Falling Liquid Films [electronic resource] / by S. Kalliadasis, C. Ruyer-Quil, B. Scheid, M. G. Velarde.
Contributor(s): Ruyer-Quil, C [author.] | Scheid, B [author.] | Velarde, M. G [author.] | SpringerLink (Online service)Material type: TextSeries: Applied Mathematical Sciences: 176Publisher: London : Springer London, 2012Description: XVI, 440 p. online resourceContent type: text Media type: computer Carrier type: online resourceISBN: 9781848823679Subject(s): Mathematics | Applied mathematics | Engineering mathematics | Visualization | Physics | Continuum physics | Fluids | Mathematics | Applications of Mathematics | Classical Continuum Physics | Appl.Mathematics/Computational Methods of Engineering | Fluid- and Aerodynamics | Visualization | Theoretical, Mathematical and Computational PhysicsAdditional physical formats: Printed edition:: No titleDDC classification: 519 LOC classification: T57-57.97Online resources: Click here to access online
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Introduction -- Flow and heat transfer -- Primary instability -- Boundary layer approximation -- Methodologies for low Re flows -- Methodologies for moderate Re flows -- Isothermal case: 2D flow -- Isothermal case: 3D flow -- Interaction of 3D solitary waves -- Heated films -- Reactive films -- Open questions and suggestions for further research.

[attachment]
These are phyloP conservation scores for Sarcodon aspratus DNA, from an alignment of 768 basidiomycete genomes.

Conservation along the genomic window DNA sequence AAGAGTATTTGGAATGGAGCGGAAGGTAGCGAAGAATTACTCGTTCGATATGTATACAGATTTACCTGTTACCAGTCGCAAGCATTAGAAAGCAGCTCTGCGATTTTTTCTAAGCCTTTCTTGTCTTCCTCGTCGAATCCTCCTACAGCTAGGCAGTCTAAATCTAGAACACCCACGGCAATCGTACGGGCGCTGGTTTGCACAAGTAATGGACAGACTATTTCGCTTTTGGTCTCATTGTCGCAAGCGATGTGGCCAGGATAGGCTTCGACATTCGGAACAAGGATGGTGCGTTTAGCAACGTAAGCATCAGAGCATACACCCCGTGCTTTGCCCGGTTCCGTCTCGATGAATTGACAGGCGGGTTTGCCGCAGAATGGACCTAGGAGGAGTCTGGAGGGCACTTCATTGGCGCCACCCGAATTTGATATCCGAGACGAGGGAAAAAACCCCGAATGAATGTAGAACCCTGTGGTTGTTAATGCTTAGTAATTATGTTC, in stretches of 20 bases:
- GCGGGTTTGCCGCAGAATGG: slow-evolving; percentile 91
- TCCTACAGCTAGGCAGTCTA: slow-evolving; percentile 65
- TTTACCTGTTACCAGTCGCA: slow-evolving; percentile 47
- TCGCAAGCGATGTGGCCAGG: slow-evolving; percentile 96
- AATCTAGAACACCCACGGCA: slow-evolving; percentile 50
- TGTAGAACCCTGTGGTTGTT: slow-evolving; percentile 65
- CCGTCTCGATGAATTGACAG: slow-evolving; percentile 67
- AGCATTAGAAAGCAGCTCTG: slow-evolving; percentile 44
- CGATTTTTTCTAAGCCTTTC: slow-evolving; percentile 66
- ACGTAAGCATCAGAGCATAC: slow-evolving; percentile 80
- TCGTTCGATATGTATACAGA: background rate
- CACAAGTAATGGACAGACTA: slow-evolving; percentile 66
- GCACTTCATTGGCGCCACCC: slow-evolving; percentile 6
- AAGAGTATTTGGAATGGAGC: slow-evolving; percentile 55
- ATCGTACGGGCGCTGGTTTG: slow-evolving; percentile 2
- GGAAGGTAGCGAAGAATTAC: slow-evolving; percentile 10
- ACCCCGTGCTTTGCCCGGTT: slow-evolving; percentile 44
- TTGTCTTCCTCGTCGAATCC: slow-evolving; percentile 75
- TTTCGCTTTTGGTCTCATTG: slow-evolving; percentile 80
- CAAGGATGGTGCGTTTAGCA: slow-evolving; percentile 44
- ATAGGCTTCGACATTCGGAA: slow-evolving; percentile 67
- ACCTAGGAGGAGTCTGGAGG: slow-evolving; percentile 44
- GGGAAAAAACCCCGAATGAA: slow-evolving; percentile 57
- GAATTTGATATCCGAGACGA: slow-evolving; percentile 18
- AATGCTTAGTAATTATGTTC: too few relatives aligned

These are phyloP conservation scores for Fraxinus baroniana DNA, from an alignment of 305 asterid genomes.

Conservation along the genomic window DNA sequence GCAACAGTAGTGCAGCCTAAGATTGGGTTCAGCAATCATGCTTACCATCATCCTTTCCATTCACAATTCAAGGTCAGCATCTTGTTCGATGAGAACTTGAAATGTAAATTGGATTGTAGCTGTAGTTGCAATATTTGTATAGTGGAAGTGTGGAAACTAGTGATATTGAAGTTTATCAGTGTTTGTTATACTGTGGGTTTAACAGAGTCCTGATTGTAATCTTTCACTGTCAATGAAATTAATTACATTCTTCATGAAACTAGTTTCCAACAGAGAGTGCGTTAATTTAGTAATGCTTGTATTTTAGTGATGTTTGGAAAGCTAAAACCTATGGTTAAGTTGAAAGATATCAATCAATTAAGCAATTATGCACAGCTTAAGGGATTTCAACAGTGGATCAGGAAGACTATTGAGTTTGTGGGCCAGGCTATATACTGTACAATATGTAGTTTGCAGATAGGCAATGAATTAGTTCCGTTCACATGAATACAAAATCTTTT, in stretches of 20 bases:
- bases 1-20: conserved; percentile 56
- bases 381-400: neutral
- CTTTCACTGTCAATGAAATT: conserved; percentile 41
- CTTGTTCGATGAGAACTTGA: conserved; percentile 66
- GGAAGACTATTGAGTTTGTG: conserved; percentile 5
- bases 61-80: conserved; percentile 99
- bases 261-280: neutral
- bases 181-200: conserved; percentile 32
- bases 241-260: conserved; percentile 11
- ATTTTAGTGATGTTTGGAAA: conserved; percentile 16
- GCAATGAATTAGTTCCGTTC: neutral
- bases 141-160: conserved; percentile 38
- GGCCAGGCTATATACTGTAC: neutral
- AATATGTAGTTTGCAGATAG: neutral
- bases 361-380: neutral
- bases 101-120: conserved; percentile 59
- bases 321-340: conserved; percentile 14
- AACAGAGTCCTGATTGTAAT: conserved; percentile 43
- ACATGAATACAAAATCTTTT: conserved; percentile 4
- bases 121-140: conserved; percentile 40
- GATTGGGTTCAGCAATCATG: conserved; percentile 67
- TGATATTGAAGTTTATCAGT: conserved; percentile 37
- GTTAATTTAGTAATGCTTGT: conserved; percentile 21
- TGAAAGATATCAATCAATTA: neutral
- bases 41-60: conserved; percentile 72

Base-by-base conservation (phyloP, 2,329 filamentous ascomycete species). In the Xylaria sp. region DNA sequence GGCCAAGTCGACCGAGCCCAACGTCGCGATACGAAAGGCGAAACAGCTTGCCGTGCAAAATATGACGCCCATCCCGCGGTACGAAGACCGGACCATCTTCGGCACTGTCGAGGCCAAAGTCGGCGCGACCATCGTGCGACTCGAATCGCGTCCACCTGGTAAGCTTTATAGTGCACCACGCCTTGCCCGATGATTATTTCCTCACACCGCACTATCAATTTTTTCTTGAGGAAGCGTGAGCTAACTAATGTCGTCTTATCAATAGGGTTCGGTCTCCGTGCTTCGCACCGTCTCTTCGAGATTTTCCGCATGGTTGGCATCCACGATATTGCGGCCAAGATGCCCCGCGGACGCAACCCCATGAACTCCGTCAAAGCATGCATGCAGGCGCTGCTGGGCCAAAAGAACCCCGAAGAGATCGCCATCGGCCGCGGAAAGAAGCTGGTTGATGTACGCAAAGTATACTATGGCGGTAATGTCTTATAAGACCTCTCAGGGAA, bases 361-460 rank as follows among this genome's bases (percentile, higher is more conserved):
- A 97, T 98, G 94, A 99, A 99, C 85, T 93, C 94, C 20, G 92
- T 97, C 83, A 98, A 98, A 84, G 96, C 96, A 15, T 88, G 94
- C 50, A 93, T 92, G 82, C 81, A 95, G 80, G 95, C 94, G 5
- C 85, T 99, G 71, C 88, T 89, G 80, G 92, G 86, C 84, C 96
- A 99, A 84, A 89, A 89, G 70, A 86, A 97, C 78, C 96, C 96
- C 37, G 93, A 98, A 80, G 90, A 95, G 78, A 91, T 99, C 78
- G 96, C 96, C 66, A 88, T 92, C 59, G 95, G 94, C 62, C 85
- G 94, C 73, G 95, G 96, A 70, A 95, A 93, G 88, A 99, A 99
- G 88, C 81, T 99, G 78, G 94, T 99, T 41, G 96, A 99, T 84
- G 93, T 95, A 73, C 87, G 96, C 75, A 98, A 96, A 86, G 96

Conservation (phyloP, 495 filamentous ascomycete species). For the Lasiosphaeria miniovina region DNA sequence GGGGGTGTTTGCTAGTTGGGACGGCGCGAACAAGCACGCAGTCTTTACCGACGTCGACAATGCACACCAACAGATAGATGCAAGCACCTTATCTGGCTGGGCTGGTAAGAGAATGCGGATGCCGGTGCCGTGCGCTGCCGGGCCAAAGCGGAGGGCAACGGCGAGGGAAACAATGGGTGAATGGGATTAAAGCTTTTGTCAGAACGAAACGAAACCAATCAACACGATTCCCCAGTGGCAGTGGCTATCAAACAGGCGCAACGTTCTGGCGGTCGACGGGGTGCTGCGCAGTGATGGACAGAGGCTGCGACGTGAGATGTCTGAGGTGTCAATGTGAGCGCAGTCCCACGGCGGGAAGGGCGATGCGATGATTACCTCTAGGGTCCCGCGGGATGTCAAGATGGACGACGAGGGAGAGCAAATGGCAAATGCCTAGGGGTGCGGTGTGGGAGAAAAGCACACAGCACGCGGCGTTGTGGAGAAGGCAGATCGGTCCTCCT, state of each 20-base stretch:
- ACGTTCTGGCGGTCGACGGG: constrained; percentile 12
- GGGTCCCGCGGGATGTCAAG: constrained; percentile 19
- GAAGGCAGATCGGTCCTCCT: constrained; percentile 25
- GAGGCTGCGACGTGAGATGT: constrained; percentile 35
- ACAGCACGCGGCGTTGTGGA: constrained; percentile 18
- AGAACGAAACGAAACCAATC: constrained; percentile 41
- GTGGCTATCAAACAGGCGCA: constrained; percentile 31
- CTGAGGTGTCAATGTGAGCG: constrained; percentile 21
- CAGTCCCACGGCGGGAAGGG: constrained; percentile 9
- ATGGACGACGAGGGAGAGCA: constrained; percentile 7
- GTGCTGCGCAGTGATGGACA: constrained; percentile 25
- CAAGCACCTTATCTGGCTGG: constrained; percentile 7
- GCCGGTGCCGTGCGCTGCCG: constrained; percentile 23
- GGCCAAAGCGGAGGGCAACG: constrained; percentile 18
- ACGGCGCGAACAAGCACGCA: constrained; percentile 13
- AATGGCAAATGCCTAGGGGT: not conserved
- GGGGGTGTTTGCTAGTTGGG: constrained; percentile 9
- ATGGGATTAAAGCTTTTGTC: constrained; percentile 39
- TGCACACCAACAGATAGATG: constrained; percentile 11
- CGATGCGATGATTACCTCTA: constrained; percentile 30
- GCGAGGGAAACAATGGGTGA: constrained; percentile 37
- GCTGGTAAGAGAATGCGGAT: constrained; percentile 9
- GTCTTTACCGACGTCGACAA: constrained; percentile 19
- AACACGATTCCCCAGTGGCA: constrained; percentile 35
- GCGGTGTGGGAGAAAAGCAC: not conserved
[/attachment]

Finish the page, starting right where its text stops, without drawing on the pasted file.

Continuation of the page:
Falling Liquid Films gives a detailed review of state-of-the-art theoretical, analytical and numerical methodologies, for the analysis of dissipative wave dynamics and pattern formation on the surface of a film falling down a planar inclined substrate. This prototype is an open-flow hydrodynamic instability, that represents an excellent paradigm for the study of complexity in active nonlinear media with energy supply, dissipation and dispersion. It will also be of use for a more general understanding of specific events characterizing the transition to spatio-temporal chaos and weak/dissipative turbulence. Particular emphasis is given to low-dimensional approximations for such flows through a hierarchy of modeling approaches, including equations of the boundary-layer type, averaged formulations based on weighted residuals approaches and long-wave expansions. Whenever possible the link between theory and experiment is illustrated, and, as a further bridge between the two, the development of order-of-magnitude estimates and scaling arguments is used to facilitate the understanding of basic, underlying physics. This monograph will appeal to advanced graduate students in applied mathematics, science or engineering undertaking research on interfacial fluid mechanics or studying fluid mechanics as part of their program. It will also be of use to researchers working on both applied, fundamental theoretical and experimental aspects of thin film flows, as well as engineers and technologists dealing with processes involving isothermal or heated films. This monograph is largely self-contained and no background on interfacial fluid mechanics is assumed.